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Christ Jesus, though he was in the form of God, did not regard equality with God something to be grasped.
Rather, he emptied himself, taking the form of a slave, coming in human likeness and found human in appearance, he humbled himself, becoming obedient to the point of death, even death on a cross.
Every Holy Week, I am taken back to my childhood and my Catholic grade school and Church life, a life from the late 1950s to early 1960s. Our school year, really, our daily and weekly activities, were guided by the Church calendar. At that time in my history, much of the secular world seemed to follow the same schedule, the same activities, the same practices. As we moved further into Holy Week, the pace of life slowed. On Good Friday, my memory is that financial institutions closed, and the world seemed to draw within and “shut off”. The priests wore black that day, marking Christ’s death on The Cross. National TV newscasts showed the Pope walking the Stations of the Cross, or kneeling before the Crucifix. Holy Saturday was a day in a holding pattern, at least as I remember it.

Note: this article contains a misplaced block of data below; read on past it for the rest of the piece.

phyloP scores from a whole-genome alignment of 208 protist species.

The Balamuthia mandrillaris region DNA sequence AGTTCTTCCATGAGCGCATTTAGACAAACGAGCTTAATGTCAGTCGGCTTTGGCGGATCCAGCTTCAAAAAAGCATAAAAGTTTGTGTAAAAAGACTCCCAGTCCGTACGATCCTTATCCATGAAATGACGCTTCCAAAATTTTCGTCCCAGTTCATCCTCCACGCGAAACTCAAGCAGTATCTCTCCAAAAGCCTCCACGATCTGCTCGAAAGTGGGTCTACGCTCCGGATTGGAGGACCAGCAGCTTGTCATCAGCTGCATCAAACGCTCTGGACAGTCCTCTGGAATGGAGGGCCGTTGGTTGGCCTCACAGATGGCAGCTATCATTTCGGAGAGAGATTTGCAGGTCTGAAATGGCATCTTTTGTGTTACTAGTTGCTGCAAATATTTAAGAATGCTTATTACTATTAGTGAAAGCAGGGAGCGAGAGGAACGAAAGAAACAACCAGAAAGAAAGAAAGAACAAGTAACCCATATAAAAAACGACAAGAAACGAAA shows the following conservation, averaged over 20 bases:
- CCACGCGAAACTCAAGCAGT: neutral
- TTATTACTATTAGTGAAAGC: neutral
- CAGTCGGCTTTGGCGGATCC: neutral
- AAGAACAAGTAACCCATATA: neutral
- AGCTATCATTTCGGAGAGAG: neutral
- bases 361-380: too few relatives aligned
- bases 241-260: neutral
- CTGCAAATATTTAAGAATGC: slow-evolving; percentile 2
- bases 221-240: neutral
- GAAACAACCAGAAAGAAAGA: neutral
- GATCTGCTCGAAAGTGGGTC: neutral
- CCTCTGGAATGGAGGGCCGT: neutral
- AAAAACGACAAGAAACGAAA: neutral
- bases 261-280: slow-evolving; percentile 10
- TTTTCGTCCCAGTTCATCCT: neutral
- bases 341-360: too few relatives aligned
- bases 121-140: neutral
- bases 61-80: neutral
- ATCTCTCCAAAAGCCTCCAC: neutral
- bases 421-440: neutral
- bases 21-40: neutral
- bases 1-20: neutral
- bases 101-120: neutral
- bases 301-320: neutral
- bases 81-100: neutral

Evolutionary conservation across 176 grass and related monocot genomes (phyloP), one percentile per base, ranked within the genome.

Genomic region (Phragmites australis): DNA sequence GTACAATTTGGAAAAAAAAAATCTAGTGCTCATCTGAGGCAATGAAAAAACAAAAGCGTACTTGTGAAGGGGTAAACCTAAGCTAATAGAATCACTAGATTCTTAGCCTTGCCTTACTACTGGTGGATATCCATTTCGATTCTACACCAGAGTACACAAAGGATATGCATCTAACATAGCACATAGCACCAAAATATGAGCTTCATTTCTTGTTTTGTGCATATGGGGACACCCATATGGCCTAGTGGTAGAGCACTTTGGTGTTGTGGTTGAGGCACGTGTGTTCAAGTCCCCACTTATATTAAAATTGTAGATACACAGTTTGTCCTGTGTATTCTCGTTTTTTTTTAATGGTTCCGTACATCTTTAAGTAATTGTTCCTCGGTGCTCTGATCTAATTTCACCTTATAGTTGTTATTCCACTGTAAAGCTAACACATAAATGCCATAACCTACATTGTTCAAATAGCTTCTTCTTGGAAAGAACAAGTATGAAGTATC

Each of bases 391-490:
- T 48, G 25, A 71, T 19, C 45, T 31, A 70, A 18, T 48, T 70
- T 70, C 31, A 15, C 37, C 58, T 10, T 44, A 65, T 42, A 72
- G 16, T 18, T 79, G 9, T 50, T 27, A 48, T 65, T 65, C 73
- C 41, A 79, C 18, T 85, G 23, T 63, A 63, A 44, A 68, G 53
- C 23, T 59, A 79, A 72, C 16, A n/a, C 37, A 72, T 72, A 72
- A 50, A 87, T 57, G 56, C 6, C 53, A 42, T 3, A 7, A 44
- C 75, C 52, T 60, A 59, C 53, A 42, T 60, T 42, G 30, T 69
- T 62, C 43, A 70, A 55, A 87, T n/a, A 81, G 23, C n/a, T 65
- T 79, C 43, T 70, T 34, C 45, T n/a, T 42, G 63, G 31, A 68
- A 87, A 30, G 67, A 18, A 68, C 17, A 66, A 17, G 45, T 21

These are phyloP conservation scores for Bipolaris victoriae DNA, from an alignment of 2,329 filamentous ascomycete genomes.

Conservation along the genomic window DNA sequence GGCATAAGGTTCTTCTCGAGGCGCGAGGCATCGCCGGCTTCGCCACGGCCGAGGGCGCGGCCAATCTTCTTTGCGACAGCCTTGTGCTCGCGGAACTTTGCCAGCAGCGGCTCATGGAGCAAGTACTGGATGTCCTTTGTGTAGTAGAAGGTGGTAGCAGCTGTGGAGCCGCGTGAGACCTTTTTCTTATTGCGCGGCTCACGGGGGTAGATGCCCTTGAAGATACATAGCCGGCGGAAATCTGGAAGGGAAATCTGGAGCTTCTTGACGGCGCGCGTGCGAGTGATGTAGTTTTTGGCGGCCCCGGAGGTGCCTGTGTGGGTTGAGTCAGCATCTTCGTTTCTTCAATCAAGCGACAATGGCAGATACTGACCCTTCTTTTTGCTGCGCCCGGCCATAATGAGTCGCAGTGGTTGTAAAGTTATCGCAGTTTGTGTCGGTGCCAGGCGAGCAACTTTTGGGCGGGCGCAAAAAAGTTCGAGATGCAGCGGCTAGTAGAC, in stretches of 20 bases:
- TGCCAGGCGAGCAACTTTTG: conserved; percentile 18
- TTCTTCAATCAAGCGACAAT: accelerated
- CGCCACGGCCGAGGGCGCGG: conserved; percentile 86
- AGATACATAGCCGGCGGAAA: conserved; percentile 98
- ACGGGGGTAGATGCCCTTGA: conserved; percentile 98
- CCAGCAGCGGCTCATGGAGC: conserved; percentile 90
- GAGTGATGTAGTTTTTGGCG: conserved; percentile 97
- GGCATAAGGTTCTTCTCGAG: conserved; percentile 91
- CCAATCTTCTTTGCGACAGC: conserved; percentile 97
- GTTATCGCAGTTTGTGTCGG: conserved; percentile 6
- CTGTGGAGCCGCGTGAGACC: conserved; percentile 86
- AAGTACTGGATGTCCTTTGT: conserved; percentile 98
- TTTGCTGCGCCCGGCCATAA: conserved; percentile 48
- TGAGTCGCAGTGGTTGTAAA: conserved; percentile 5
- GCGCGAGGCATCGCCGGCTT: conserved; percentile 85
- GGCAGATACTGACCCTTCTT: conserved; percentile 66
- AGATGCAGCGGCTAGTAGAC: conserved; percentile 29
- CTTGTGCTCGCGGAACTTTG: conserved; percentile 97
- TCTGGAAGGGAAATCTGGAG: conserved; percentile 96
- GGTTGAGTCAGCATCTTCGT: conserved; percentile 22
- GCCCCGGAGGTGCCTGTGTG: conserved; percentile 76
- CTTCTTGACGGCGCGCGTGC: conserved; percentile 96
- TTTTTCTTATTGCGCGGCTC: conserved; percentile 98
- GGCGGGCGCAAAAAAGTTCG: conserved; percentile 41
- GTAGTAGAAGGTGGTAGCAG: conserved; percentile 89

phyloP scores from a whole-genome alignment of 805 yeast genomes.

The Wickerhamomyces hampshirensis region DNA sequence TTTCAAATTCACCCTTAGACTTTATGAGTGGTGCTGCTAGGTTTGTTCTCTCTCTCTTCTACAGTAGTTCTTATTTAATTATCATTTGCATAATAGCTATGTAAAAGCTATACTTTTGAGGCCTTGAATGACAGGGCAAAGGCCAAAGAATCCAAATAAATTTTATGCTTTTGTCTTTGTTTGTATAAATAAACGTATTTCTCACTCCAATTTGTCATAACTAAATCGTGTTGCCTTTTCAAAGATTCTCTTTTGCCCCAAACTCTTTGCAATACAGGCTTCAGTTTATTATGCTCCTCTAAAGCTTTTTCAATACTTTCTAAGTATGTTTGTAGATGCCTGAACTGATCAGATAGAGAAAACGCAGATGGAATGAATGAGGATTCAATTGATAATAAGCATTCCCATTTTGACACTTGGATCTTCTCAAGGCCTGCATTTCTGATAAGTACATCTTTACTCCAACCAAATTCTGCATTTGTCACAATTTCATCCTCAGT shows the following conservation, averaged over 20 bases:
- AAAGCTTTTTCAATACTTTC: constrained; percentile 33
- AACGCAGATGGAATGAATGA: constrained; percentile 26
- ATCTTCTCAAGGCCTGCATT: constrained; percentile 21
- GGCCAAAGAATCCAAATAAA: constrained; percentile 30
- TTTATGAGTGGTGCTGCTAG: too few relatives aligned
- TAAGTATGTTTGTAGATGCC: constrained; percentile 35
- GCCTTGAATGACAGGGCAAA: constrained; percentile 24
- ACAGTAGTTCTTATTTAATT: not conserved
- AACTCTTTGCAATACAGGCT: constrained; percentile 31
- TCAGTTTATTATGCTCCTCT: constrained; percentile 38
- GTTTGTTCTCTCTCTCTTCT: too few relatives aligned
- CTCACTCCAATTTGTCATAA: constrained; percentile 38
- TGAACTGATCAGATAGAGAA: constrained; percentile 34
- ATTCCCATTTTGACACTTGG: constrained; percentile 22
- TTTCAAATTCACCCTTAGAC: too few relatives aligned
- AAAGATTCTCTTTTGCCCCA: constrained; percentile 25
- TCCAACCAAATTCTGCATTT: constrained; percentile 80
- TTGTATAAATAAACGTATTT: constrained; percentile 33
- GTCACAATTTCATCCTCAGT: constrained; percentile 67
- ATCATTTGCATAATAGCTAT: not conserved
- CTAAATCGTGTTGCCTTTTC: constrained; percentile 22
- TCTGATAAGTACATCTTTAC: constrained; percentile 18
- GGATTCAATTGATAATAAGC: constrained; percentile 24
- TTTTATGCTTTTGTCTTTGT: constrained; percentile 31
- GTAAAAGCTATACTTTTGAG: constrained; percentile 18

Easter Sunday was a truly joyous day, a day for rejoicing that Christ had risen from the dead. It seemed that every church on every block was filled with celebrants, every flower had bloomed, every family was celebrating with togetherness and hands across the dinner table.
The world was one in Christ’s Triumph.
There is Palm Sunday, and there is the Triduum. And there is still the joy of being together in celebration on Easter morning. But there is baseball, occasionally, the NCAA Final Four, other worldly distractions. Our society is, in so many ways, uber-pluralistic. As the Church, we welcome guests, more than a few of whom haven’t been to mass since Christmas. And, we especially think of the “nones”, those who have no faith to profess, no impetus to participate, whatever the reason. We pray for them.
Christ came to Jerusalem for all of us, to celebrate the Last Supper, to be taken to the Sanhedrin to be judged, and to be sent by Pilate to be crucified. And, yes, to rise for all of us, perhaps, especially, for those who do not see their value in His love.
This Holy Week, as we prepare to celebrate the Lord’s Passion and Resurrection, perhaps, it is time to reach out and invite those looking in from afar, for whatever their reason, whatever their hurt, whatever their doubt, whatever their fear. Their humanness, and ours, is why Christ was born one of us, and why He died for us. All are welcome to rejoice in His Obedience. Even unto death, and his rising, leading us all to New Life.
A Blessed Triduum. A Joyous and Fulfilled Easter to you.